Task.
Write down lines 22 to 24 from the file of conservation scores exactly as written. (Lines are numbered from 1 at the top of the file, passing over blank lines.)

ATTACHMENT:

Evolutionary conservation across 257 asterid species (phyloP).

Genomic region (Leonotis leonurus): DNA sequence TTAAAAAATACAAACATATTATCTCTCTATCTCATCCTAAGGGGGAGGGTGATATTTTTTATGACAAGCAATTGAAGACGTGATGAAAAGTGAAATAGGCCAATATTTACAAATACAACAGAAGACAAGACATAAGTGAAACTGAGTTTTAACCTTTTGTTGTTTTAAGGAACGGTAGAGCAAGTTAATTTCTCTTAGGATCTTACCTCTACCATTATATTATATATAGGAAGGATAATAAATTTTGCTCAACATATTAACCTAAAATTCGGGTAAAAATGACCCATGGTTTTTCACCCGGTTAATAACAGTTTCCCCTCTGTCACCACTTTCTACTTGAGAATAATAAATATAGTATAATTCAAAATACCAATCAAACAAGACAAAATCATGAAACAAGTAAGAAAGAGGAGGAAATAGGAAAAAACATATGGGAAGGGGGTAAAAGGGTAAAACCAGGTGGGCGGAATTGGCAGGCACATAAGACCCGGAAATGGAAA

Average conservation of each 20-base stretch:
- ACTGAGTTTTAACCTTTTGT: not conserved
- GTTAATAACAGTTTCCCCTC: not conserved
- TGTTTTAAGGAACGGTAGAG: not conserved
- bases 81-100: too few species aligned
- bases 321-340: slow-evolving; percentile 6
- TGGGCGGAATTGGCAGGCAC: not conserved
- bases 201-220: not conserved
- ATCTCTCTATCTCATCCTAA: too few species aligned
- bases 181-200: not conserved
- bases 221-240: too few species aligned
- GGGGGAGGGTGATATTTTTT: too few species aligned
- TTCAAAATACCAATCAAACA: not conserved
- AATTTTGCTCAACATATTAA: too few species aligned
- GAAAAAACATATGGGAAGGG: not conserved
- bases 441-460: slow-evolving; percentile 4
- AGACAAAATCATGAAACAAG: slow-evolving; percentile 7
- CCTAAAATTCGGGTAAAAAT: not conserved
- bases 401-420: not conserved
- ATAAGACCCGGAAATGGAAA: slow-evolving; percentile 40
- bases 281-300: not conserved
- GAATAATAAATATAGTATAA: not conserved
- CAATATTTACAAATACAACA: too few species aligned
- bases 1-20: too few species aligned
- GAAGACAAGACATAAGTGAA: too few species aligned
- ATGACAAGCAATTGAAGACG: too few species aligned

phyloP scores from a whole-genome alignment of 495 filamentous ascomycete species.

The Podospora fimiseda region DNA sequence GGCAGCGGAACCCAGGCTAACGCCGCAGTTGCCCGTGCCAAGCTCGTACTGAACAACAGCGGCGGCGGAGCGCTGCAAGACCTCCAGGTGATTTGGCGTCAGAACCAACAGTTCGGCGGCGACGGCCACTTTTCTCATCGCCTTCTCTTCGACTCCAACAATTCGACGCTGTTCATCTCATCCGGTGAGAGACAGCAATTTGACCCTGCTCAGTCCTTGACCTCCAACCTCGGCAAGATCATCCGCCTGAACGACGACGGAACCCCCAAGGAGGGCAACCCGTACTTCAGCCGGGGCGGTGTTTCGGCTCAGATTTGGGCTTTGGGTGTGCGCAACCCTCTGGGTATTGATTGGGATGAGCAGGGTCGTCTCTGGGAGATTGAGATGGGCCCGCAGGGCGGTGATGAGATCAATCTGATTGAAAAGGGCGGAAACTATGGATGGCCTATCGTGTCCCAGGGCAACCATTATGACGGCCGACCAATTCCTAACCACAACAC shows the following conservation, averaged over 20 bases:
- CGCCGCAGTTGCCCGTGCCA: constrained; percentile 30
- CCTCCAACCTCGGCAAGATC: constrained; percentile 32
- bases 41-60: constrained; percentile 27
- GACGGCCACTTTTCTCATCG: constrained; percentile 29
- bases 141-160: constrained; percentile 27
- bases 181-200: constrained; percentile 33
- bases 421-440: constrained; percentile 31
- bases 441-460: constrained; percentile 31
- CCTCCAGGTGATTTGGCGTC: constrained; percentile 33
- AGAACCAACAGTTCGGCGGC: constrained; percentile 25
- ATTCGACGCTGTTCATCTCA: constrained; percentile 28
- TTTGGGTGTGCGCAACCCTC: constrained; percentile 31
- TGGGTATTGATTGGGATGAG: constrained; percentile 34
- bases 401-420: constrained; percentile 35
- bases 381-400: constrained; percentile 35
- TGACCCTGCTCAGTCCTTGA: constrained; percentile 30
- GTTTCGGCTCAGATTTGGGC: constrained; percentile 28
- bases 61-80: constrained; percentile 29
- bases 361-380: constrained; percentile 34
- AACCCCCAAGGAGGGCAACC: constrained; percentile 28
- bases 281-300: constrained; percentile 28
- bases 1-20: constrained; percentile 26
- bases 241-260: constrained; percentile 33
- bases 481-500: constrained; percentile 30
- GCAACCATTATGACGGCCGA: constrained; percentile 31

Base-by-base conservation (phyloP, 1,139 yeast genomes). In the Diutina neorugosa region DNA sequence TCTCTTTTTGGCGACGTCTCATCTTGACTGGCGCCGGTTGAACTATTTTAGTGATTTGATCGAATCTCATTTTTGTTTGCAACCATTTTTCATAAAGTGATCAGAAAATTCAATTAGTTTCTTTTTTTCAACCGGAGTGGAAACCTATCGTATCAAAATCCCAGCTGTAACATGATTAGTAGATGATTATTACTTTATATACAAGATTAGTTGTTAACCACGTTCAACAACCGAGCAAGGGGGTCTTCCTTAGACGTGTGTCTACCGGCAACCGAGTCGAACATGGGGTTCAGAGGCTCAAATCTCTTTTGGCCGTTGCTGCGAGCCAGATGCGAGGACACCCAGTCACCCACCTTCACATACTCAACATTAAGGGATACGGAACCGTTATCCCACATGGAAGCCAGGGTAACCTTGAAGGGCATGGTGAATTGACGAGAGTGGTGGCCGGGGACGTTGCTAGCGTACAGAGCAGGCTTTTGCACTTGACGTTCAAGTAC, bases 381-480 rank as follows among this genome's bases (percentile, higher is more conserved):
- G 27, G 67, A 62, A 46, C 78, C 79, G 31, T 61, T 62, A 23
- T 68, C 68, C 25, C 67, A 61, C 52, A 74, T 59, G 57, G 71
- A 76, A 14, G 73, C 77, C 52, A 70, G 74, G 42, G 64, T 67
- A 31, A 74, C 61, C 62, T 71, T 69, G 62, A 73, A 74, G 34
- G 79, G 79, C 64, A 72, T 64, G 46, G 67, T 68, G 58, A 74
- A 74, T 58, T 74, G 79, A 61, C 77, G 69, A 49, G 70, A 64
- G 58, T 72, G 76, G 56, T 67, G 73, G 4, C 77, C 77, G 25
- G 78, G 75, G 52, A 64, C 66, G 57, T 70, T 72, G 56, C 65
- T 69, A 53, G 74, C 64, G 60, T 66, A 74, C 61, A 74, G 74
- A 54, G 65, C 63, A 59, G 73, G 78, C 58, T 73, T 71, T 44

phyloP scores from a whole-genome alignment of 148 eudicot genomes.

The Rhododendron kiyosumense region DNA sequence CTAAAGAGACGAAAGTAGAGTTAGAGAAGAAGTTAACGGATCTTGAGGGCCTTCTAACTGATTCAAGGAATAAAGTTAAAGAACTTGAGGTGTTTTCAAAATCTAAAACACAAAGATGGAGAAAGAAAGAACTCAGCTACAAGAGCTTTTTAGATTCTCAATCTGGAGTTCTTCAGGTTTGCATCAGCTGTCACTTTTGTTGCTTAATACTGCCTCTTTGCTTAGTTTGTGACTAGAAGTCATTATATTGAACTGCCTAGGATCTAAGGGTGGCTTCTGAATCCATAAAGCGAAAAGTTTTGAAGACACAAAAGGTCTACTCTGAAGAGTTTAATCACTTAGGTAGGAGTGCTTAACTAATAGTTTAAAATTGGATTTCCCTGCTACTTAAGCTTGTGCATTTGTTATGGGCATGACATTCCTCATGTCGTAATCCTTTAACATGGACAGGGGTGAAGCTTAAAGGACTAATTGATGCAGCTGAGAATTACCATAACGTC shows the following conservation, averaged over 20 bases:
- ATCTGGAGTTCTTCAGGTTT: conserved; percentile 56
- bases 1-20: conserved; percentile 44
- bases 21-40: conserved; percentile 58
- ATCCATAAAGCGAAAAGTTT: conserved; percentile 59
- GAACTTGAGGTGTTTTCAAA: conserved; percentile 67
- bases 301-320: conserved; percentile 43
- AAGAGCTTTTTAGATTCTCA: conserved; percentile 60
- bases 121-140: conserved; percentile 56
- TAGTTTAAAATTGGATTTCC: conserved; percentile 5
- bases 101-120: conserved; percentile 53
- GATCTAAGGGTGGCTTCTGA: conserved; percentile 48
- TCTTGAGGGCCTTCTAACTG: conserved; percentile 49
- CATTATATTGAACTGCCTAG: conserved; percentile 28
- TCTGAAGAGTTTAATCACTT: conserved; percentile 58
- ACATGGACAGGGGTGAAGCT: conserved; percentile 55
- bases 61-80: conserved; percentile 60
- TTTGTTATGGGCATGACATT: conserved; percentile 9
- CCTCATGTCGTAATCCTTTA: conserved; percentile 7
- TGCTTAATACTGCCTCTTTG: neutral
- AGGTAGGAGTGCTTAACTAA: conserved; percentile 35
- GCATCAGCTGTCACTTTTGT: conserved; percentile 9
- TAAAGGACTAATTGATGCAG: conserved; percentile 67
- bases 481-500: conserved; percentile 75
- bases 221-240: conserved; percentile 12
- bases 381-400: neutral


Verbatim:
- ATAAGACCCGGAAATGGAAA: slow-evolving; percentile 40
- bases 281-300: not conserved
- GAATAATAAATATAGTATAA: not conserved